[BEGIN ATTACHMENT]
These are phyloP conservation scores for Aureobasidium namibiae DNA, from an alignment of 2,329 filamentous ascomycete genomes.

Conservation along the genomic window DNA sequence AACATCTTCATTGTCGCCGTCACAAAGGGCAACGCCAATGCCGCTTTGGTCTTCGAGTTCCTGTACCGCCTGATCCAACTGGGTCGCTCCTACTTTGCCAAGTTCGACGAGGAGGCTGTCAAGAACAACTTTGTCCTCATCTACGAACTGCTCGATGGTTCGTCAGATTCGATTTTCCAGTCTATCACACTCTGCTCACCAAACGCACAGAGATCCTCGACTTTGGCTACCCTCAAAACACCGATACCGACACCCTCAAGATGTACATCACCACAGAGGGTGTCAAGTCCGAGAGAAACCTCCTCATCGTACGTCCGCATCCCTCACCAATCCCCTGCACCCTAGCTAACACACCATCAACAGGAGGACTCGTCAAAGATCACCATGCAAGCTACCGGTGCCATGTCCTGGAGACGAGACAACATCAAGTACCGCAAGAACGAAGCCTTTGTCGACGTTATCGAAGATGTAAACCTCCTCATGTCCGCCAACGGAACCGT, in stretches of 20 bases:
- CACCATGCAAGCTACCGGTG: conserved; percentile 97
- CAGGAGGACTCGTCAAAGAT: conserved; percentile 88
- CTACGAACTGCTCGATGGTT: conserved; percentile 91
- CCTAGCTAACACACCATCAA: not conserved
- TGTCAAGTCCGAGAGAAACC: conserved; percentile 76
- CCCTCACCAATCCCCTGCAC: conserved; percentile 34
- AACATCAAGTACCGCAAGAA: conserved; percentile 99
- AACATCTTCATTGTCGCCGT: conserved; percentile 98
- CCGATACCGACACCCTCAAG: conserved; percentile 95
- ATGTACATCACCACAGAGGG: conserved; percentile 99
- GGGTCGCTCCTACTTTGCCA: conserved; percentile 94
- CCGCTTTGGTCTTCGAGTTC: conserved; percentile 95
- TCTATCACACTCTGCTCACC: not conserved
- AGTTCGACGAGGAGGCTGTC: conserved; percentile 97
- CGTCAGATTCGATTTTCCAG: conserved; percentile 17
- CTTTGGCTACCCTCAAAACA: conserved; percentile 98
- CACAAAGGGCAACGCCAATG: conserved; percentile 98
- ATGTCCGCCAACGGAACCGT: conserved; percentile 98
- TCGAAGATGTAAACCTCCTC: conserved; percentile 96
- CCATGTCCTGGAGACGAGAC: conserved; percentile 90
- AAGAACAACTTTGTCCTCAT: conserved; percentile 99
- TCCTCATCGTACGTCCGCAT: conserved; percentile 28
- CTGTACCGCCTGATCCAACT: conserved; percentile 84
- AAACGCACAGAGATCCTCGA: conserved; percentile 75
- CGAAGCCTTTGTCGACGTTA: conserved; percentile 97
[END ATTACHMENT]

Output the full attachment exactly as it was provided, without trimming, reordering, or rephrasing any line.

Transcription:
These are phyloP conservation scores for Aureobasidium namibiae DNA, from an alignment of 2,329 filamentous ascomycete genomes.

Conservation along the genomic window DNA sequence AACATCTTCATTGTCGCCGTCACAAAGGGCAACGCCAATGCCGCTTTGGTCTTCGAGTTCCTGTACCGCCTGATCCAACTGGGTCGCTCCTACTTTGCCAAGTTCGACGAGGAGGCTGTCAAGAACAACTTTGTCCTCATCTACGAACTGCTCGATGGTTCGTCAGATTCGATTTTCCAGTCTATCACACTCTGCTCACCAAACGCACAGAGATCCTCGACTTTGGCTACCCTCAAAACACCGATACCGACACCCTCAAGATGTACATCACCACAGAGGGTGTCAAGTCCGAGAGAAACCTCCTCATCGTACGTCCGCATCCCTCACCAATCCCCTGCACCCTAGCTAACACACCATCAACAGGAGGACTCGTCAAAGATCACCATGCAAGCTACCGGTGCCATGTCCTGGAGACGAGACAACATCAAGTACCGCAAGAACGAAGCCTTTGTCGACGTTATCGAAGATGTAAACCTCCTCATGTCCGCCAACGGAACCGT, in stretches of 20 bases:
- CACCATGCAAGCTACCGGTG: conserved; percentile 97
- CAGGAGGACTCGTCAAAGAT: conserved; percentile 88
- CTACGAACTGCTCGATGGTT: conserved; percentile 91
- CCTAGCTAACACACCATCAA: not conserved
- TGTCAAGTCCGAGAGAAACC: conserved; percentile 76
- CCCTCACCAATCCCCTGCAC: conserved; percentile 34
- AACATCAAGTACCGCAAGAA: conserved; percentile 99
- AACATCTTCATTGTCGCCGT: conserved; percentile 98
- CCGATACCGACACCCTCAAG: conserved; percentile 95
- ATGTACATCACCACAGAGGG: conserved; percentile 99
- GGGTCGCTCCTACTTTGCCA: conserved; percentile 94
- CCGCTTTGGTCTTCGAGTTC: conserved; percentile 95
- TCTATCACACTCTGCTCACC: not conserved
- AGTTCGACGAGGAGGCTGTC: conserved; percentile 97
- CGTCAGATTCGATTTTCCAG: conserved; percentile 17
- CTTTGGCTACCCTCAAAACA: conserved; percentile 98
- CACAAAGGGCAACGCCAATG: conserved; percentile 98
- ATGTCCGCCAACGGAACCGT: conserved; percentile 98
- TCGAAGATGTAAACCTCCTC: conserved; percentile 96
- CCATGTCCTGGAGACGAGAC: conserved; percentile 90
- AAGAACAACTTTGTCCTCAT: conserved; percentile 99
- TCCTCATCGTACGTCCGCAT: conserved; percentile 28
- CTGTACCGCCTGATCCAACT: conserved; percentile 84
- AAACGCACAGAGATCCTCGA: conserved; percentile 75
- CGAAGCCTTTGTCGACGTTA: conserved; percentile 97